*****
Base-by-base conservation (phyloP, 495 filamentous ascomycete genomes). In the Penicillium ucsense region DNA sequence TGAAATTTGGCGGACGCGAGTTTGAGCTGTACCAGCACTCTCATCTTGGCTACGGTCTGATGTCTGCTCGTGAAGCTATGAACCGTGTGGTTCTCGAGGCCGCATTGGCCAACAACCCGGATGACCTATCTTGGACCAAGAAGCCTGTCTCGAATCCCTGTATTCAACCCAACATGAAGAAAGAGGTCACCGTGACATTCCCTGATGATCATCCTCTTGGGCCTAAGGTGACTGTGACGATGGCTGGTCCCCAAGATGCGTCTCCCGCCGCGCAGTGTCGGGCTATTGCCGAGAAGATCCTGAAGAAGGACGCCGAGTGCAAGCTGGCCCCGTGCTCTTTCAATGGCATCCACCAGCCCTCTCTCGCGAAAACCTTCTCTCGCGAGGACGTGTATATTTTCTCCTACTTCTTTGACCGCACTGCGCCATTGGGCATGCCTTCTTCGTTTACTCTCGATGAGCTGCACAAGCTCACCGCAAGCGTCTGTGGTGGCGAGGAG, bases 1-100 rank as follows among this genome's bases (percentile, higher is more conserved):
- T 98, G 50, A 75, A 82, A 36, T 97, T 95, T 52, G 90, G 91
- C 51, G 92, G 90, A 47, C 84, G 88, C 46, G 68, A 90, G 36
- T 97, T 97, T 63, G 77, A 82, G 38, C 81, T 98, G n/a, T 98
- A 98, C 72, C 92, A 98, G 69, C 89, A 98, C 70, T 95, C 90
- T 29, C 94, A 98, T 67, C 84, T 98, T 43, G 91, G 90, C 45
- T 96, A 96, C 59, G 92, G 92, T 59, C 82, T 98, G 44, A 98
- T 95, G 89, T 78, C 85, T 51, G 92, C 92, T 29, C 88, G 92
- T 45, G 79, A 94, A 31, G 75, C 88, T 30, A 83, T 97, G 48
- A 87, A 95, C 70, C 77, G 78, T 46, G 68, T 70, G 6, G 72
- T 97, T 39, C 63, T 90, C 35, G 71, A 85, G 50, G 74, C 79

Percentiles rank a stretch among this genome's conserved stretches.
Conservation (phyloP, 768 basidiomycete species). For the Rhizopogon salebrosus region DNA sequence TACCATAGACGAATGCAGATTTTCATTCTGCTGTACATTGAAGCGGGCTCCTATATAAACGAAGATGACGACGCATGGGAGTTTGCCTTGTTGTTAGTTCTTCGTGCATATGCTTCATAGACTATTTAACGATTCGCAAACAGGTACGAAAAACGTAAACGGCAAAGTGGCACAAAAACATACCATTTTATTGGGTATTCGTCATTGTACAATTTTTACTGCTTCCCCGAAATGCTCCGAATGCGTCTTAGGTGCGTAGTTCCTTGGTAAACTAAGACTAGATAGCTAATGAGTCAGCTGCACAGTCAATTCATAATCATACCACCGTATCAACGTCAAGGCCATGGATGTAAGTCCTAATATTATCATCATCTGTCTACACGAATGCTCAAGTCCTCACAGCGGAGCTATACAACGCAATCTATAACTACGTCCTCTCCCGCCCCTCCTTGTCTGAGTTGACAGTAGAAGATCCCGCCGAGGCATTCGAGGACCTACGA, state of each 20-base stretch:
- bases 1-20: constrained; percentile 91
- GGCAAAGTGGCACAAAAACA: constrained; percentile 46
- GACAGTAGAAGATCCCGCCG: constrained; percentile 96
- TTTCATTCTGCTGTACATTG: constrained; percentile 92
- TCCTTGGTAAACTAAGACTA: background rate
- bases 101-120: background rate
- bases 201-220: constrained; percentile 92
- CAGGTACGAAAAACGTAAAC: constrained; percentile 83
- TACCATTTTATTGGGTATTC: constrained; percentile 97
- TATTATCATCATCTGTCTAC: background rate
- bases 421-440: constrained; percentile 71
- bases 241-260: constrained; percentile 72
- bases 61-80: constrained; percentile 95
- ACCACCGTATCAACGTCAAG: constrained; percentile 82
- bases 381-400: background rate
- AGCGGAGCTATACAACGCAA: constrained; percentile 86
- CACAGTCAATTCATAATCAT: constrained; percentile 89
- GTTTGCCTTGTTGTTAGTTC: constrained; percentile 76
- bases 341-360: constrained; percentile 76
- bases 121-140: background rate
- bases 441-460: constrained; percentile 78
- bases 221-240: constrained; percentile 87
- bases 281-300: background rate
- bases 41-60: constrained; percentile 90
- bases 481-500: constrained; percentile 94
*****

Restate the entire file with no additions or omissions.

Base-by-base conservation (phyloP, 495 filamentous ascomycete genomes). In the Penicillium ucsense region DNA sequence TGAAATTTGGCGGACGCGAGTTTGAGCTGTACCAGCACTCTCATCTTGGCTACGGTCTGATGTCTGCTCGTGAAGCTATGAACCGTGTGGTTCTCGAGGCCGCATTGGCCAACAACCCGGATGACCTATCTTGGACCAAGAAGCCTGTCTCGAATCCCTGTATTCAACCCAACATGAAGAAAGAGGTCACCGTGACATTCCCTGATGATCATCCTCTTGGGCCTAAGGTGACTGTGACGATGGCTGGTCCCCAAGATGCGTCTCCCGCCGCGCAGTGTCGGGCTATTGCCGAGAAGATCCTGAAGAAGGACGCCGAGTGCAAGCTGGCCCCGTGCTCTTTCAATGGCATCCACCAGCCCTCTCTCGCGAAAACCTTCTCTCGCGAGGACGTGTATATTTTCTCCTACTTCTTTGACCGCACTGCGCCATTGGGCATGCCTTCTTCGTTTACTCTCGATGAGCTGCACAAGCTCACCGCAAGCGTCTGTGGTGGCGAGGAG, bases 1-100 rank as follows among this genome's bases (percentile, higher is more conserved):
- T 98, G 50, A 75, A 82, A 36, T 97, T 95, T 52, G 90, G 91
- C 51, G 92, G 90, A 47, C 84, G 88, C 46, G 68, A 90, G 36
- T 97, T 97, T 63, G 77, A 82, G 38, C 81, T 98, G n/a, T 98
- A 98, C 72, C 92, A 98, G 69, C 89, A 98, C 70, T 95, C 90
- T 29, C 94, A 98, T 67, C 84, T 98, T 43, G 91, G 90, C 45
- T 96, A 96, C 59, G 92, G 92, T 59, C 82, T 98, G 44, A 98
- T 95, G 89, T 78, C 85, T 51, G 92, C 92, T 29, C 88, G 92
- T 45, G 79, A 94, A 31, G 75, C 88, T 30, A 83, T 97, G 48
- A 87, A 95, C 70, C 77, G 78, T 46, G 68, T 70, G 6, G 72
- T 97, T 39, C 63, T 90, C 35, G 71, A 85, G 50, G 74, C 79

Percentiles rank a stretch among this genome's conserved stretches.
Conservation (phyloP, 768 basidiomycete species). For the Rhizopogon salebrosus region DNA sequence TACCATAGACGAATGCAGATTTTCATTCTGCTGTACATTGAAGCGGGCTCCTATATAAACGAAGATGACGACGCATGGGAGTTTGCCTTGTTGTTAGTTCTTCGTGCATATGCTTCATAGACTATTTAACGATTCGCAAACAGGTACGAAAAACGTAAACGGCAAAGTGGCACAAAAACATACCATTTTATTGGGTATTCGTCATTGTACAATTTTTACTGCTTCCCCGAAATGCTCCGAATGCGTCTTAGGTGCGTAGTTCCTTGGTAAACTAAGACTAGATAGCTAATGAGTCAGCTGCACAGTCAATTCATAATCATACCACCGTATCAACGTCAAGGCCATGGATGTAAGTCCTAATATTATCATCATCTGTCTACACGAATGCTCAAGTCCTCACAGCGGAGCTATACAACGCAATCTATAACTACGTCCTCTCCCGCCCCTCCTTGTCTGAGTTGACAGTAGAAGATCCCGCCGAGGCATTCGAGGACCTACGA, state of each 20-base stretch:
- bases 1-20: constrained; percentile 91
- GGCAAAGTGGCACAAAAACA: constrained; percentile 46
- GACAGTAGAAGATCCCGCCG: constrained; percentile 96
- TTTCATTCTGCTGTACATTG: constrained; percentile 92
- TCCTTGGTAAACTAAGACTA: background rate
- bases 101-120: background rate
- bases 201-220: constrained; percentile 92
- CAGGTACGAAAAACGTAAAC: constrained; percentile 83
- TACCATTTTATTGGGTATTC: constrained; percentile 97
- TATTATCATCATCTGTCTAC: background rate
- bases 421-440: constrained; percentile 71
- bases 241-260: constrained; percentile 72
- bases 61-80: constrained; percentile 95
- ACCACCGTATCAACGTCAAG: constrained; percentile 82
- bases 381-400: background rate
- AGCGGAGCTATACAACGCAA: constrained; percentile 86
- CACAGTCAATTCATAATCAT: constrained; percentile 89
- GTTTGCCTTGTTGTTAGTTC: constrained; percentile 76
- bases 341-360: constrained; percentile 76
- bases 121-140: background rate
- bases 441-460: constrained; percentile 78
- bases 221-240: constrained; percentile 87
- bases 281-300: background rate
- bases 41-60: constrained; percentile 90
- bases 481-500: constrained; percentile 94